Measure and cut the wall length where the new skirting board will be installed. Mark the measurements on the new skirting board and use a saw to cut it to the appropriate size. Ensure the angles are correctly measured and cut if your walls are not straight.

Step 2: Paint and finish

Paint or finish before installing the new skirting board; you may want to paint or finish it to match your interior decor. This step is optional but highly recommended for a polished look.

Step 3: Install the skirting board

Install the new skirting board. Apply a suitable adhesive along the back of the skirting board or use small finishing nails to secure it to the wall. Make sure it is level and flush with the wall. Use a level to double-check its alignment.

Step 4: Deal with any gaps

Fill nail holes and gaps with wood filler if you used nails to secure the skirting board. Fill gaps between the skirting board and the wall using caulk or putty. Smooth out the filler and allow it to dry before sanding and painting over it.

Tips for removing your skirting boards

Now that you know how to remove your skirting boards, let's look at some top tips. Here's everything that you need to know before you get started:

  • Patience is vital: Rushing the removal process can lead to damage, so take your time and proceed carefully. Go slowly and try not to make any mistakes.
  • Work in sections: Start removing the skirting board from one end and gradually work your way along its length. Keep your eyes on the prize from the start.
  • Protect the skirting board: If you plan to reuse the removed skirting board, place a cloth or cardboard underneath the pry bar to prevent scratches. That way, you should have no problem reusing the skirting board when it comes down to it.
  • Mind the wires and pipes: When removing skirting boards, be cautious not to damage any electrical wires or plumbing pipes that might be running behind them. Taking extra care means that you won't end up damaging anything important.
  • Label the boards: If you're removing multiple skirting panels from different rooms, label them as you go to avoid confusion during reinstallation. This is a small tip you can use, but it will save you a lot of hassle further down the line.

Removing and replacing skirting boards can be a satisfying and achievable DIY project with the right tools, techniques, and a bit of patience. Remember to prioritise safety by wearing protective gear and working carefully. By following the step-by-step guide and utilising our expert tips, you'll not only be able to remove skirting boards effectively but also replace them to enhance the beauty of your home. Happy DIY-ing!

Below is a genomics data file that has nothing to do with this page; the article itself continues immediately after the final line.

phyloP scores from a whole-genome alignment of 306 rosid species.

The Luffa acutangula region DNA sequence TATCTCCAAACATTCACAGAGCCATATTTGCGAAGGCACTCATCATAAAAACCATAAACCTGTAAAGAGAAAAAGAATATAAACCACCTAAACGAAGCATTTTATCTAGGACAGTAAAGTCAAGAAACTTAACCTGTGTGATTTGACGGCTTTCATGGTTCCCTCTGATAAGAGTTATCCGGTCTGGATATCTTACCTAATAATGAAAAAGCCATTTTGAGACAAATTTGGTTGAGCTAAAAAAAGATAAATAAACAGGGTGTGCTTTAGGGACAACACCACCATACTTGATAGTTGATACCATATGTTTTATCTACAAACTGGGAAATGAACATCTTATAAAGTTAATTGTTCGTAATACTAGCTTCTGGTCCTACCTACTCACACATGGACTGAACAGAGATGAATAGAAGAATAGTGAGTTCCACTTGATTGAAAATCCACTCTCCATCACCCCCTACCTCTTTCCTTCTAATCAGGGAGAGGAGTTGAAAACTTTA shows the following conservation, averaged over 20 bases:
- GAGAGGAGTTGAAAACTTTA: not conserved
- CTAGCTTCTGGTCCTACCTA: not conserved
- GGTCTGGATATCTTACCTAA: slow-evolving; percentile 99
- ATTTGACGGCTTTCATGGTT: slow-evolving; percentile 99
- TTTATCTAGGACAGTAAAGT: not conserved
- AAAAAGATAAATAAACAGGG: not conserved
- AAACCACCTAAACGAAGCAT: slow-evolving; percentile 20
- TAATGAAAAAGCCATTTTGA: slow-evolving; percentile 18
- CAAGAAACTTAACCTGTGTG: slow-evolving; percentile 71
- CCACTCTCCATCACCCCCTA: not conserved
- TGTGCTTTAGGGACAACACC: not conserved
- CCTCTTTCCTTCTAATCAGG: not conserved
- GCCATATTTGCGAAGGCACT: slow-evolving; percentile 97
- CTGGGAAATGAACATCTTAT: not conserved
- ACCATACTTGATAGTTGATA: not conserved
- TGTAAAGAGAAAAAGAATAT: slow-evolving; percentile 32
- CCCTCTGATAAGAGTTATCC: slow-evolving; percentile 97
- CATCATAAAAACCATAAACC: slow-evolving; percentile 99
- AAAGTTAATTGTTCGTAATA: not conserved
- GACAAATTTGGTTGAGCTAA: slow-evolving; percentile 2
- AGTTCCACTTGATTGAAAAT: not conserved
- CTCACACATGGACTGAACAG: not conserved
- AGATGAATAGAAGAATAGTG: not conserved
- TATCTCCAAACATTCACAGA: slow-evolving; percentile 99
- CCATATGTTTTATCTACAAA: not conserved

Next, find out how to clean walls without removing paint!


Did we miss something along the way? You've come to the right place if you are looking for more answers. Here are the frequently asked questions:

Can you remove skirting boards without damaging them?

Want to know how to remove the skirting board without damage? The best thing you can do is read our guide and take your time. Trying to rush this process can lead to you doing unnecessary harm to your walls and boards. Always be as careful as possible.

Do skirting boards touch the floor?

Not always. Every skirting board is fitted differently. When you are about to change your skirting boards, make sure you check how yours is fitted. If it is plush to the floor, you may have to take extra care when removing the skirting board.

Should you fill under skirting boards?

If you want to save energy, you may want to fill in the gap under your skirting boards. According to the Energy Saving Trust, this is an excellent way to drought-proof your home. Ensure you read up on how to fill in the gaps before doing so.

What tools do I need to remove the skirting board?

If you are considering removing your skirting board, you need some tools first. Ensure you have a flathead screwdriver, crowbar, hammer, utility knife, goggles, and work gloves. You can get all of these from your local DIY shop or online.

Do you have any more questions? Leave a comment below!

Joanne A


Expert in finding beautiful solutions for small and rented spaces. Would happily spend the rest of my life shopping for homewares and watching Disney movies - I only wish I had Cinderella's army of mice to help me clean!